(2) Supplication – O my Jesus, Son of David, have pity on me as Thou pitied the blind man on the road to Jericho, Grant that I may see! Cleanse me, O Lord, as Thou cleansed the leper! O my Jesus and my Redeemer, O true Samaritan! Pour the oil of Thy Mercy and the wine of Divine Grace upon my wounds and bruises caused by the thieves which are venial sins, into whose hands I have fallen. See, Lord, how they have robbed me of virtues and merit and have left me half dead along the way.
To perceive the malice of venial sin, a suitable way is to observe the sufferings with which God has punished it, taking into account that He Who punishes is a wise God, Who does nothing from ignorance; that He is a just God Who does not let Himself be carried away by passion; that He is a merciful God Who is on His part more inclined to forgive than to punish; that He is a kind God Who does not punish except when constrained to do so; and yet He punishes venial sin in a soul which is in grace, which is His friend and an heir to Heaven. Yes, He punishes it nevertheless.
Oh, how great must be the evil of venial sin!
Numberless examples are in the Holy Scriptures. Because Miriam, sister of Moses, had murmured venially against her brother, the Lord suddenly punished her with the unclean disease of leprosy (Num. 12). God punished Lot’s wife and turned her into a pillar of salt because she had venially sinned by turning her eyes out of curiosity toward the city, against the Lord’s command (Gen. 19). For a small mistrustfulness into which Moses and Aaron lapsed, they did not enter the Promised Land (Num. 20). The deaths of Nadab and Abiu (Lev. 10:2), sons of Aaron, the deaths of Oza (2 Kings 6:7), of Ananias and Saphira (Acts 5:5), and of many others, resulted from venial sins. Who will not fear? Who will not walk with care to avoid such faults? Not only does God punish those faults with these penalties, but He also punishes them with other greater sufferings in Purgatory. For a light lie, for an indecent smile, for an improper word, for grumbling, etc., etc., souls there suffer a pain of loss from being denied the sight of God, and a pain of sense in very dreadful fires for a longer time than people think, and their suffering is more than all the pains that can be witnessed or experienced in this world. What conception would you have, my soul, of those light sins which you easily commit, if you were now in Purgatory amid the sufferings you deserve for them? Would you call them slight faults which keep you from an Infinite Good, which is the sight of God and the possession of glory in Heaven? Would you count as trifles, and dismiss as scruples, the faults that earn a most dreadful confinement with the most painful afflictions? Suppose you saw some distinguished person dragged from his home or palace and carried off to prison, and that there, in the middle of the courtyard, they set a fire and thrust that person into its great blaze. Suppose then, when you asked what crime he had committed, the person in charge answers that he was punished this way for having told a lie, for a little grumbling, or another venial fault. Would you then say that a venial sin is nothing? Realize, then, my soul, that in Purgatory venial sins are punished by very painful confinement and torment.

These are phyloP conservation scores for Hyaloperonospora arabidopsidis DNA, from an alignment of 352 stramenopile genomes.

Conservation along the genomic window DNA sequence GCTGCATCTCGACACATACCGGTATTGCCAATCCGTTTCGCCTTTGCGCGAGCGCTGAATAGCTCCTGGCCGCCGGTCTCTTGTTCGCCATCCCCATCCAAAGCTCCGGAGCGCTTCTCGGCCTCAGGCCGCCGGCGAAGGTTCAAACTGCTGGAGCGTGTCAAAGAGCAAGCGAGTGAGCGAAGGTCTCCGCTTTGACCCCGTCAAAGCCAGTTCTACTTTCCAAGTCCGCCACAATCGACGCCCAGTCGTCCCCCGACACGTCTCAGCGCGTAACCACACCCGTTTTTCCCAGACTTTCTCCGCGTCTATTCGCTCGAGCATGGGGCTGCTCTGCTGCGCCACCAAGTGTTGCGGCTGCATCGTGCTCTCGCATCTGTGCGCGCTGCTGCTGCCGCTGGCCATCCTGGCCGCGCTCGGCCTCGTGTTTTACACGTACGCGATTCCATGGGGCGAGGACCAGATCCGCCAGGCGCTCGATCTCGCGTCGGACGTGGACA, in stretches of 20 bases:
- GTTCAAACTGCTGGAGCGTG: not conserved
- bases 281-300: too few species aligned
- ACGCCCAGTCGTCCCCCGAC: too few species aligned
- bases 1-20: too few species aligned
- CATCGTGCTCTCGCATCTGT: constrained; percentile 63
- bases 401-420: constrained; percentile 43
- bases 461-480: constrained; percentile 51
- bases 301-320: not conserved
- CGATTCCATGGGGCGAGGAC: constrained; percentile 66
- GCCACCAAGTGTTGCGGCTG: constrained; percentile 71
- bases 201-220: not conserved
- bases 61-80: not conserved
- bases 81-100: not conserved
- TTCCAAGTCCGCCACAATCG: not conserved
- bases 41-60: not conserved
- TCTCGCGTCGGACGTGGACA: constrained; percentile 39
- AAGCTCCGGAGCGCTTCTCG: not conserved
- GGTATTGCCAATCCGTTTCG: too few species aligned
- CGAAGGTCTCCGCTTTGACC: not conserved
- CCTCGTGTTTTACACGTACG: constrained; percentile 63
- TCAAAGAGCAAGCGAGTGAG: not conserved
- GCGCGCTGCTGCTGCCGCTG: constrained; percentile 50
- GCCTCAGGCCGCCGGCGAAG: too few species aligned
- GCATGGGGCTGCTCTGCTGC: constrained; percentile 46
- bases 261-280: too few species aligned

(1) Repentance – O my God, now I know something of how great is the evil of venial sin! Ah, if I had understood it before, I would not have sinned as I did! Up to now I have treated it as a joke. But I give Thee my word, my God, that from now on, with the help of Thy grace, I will avoid sinning again. Forgive me, my Father, because Thou art Who Thou art, Infinite Goodness, and I promise Thee I will yield worthy fruits of repentance.
(2) Resolution – My Father, I give Thee my word that from now on I will make use of the means I know to be best suited to keep me from ever falling again into venial sins. Therefore I promise, my God, that every morning I will make a firm resolve not to sin venially that day, and at night I will examine myself and make an act of repentance if at any time I have sinned. I will avoid the occasions of falling down; I will proceed with more caution in my conversations, and I will keep my passions and senses mortified. I will in particular keep my eyes modest and recollected, and will take greater care to guard my tongue. I will keep silent, and when I have to speak, I will proceed with great caution so that my words will not be lacking in the truth, in charity, in humility, or in chastity. I will reflect that I am in Thy Divine Presence, and that on Judgment Day Thou must pass judgment on everything, even an idle word (Matt. 12:36) and even things that are just. (“…I will judge justices.” [Ps. 74:3], says the Lord.)
Now pray one Our Father and the Hail Mary.
(Source: The Golden Key to Heaven, An Explanation of the Spiritual Exercises of St. Ignatius by St. Anthony Mary Claret)